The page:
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Seabrooks’ time at Citadel ‘complicated’

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by Diane Knich, Post and Courier

When Norman Seabrooks walked onto The Citadel’s football field as the team’s first black player in 1969, the school played “Dixie” at games and fans waved Confederate battle flags.

Seabrooks, now 59 and one of the top 100 employees at the Fortune 500 company Aetna, will speak for the first time at his alma mater Thursday about his experiences there during a tumultuous time in history.

Seabrooks’ story differs from those of other graduates who laugh about the physical challenges they endured, delight in stories of campus hijinks and get choked up when they talk about lifelong friendships they forged as cadets.

Seabrooks describes his relationship with the institution as “complicated.”

His wife observed that The Citadel taught him “to be comfortable being uncomfortable,” he said. And he thinks she’s right.

Marcus Cox, a history professor, associate dean and founding director of the African American Studies program at The Citadel, said Seabrooks’ talk is “important for the history of The Citadel and race relations of the time.”

Not all students immediately feel part of The Citadel family, Cox said, “and some feel alienated and discouraged.”

Seabrooks, who graduated in

1973, felt those things as he “broke barriers and did the right thing,” Cox said. But Seabrooks found a way to use those experiences to be successful in life.

Few students now know who Seabrooks is, Cox said. “That’s not right at a school that embraces tradition like this one does.”

Seabrooks, who grew up on a farm in Southern Florida, said he had no idea what he was getting into crossing a color-line in 1969.

“We were all just kids,” he said of himself, other black students and white cadets. Nobody understood at the time how meaningful their experiences were and the importance of the historic era into which they had marched.

His father wanted him to have a military education, and he thought The Citadel was “the West Point of the South.”

“I chose The Citadel to please him. My own choice might have been different,” Seabrooks said.

The Citadel didn’t do anything to accommodate the handful of black students who enrolled in the early years of integration, Seabrooks said. But when people found out he could play, “my life got easier,” he said.

The black women who worked in the mess hall were proud of him and looked after him, he said. When he returned to the campus in 1994 to be inducted in The Citadel Athletics Hall of Fame, some of those women were still working on the campus. “They ran up to me and hugged me,” he said.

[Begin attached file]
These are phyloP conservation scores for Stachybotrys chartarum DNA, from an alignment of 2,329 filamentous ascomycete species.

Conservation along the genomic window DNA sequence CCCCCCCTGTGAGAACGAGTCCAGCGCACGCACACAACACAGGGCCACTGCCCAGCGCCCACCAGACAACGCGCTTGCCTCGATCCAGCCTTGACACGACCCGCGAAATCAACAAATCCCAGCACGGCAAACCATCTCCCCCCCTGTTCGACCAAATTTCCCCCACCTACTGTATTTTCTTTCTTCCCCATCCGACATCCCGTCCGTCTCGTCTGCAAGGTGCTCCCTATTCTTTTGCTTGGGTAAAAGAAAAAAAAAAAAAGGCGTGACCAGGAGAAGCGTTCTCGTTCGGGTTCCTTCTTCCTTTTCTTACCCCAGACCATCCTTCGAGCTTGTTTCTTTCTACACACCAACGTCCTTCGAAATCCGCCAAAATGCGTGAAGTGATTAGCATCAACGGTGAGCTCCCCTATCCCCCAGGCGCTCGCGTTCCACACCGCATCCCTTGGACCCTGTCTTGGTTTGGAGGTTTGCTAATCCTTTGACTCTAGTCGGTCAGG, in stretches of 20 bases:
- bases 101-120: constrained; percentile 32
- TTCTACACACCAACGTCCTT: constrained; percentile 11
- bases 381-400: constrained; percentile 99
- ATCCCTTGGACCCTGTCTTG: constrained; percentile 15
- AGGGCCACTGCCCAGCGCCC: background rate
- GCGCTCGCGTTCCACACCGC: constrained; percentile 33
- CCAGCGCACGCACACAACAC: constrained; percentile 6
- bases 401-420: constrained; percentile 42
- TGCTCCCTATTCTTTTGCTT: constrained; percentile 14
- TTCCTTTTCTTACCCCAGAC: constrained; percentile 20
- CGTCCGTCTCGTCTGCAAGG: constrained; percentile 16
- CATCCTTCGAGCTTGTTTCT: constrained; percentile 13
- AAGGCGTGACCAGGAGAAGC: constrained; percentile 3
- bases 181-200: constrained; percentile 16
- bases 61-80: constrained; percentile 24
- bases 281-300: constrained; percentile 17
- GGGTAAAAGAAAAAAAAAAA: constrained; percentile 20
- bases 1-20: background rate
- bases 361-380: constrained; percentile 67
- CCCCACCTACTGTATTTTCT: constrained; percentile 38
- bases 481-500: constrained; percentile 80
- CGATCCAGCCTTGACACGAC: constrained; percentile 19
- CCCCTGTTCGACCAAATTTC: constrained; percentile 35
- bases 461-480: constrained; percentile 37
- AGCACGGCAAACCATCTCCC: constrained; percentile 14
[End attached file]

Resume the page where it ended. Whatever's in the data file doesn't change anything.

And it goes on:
But he wouldn’t have survived the lonely, uncomfortable years if it weren’t for Charleston resident Herb Cunningham and his family. Cunningham was a black man who had a local radio talk show.

After interviewing Seabrooks, Cunningham brought him home for dinner. Then he made him part of the family for the next four years.

Seabrooks said there are only a handful of other alumni, all former football players, whom he kept in touch with over the years and considers friends. And most of those relationships developed their depth after graduation.

His connections to the school continue to grow as he tries to give back and be a mentor when he can.

This year, Seabrooks fell while on vacation and suffered a severe spinal injury. Doctors thought he might be paralyzed from the neck down, he said. He got a call from one of his former Citadel roommates while he was recovering, and he told him about the injury.

That friend apparently called other former athletes immediately after his conversation with Seabrooks and told them about the injury.

Within hours of his conversation with the former roommate, his e-mail box filled with messages from Citadel alumni asking what they could do to help. It was a powerful experience, he said.

Many of the differences that divided them all those years ago seemed to fade into the background over the years, he said. “We all grew up.”


Written by Symphony

November 10, 2010 at 1:54 pm

Posted in Education

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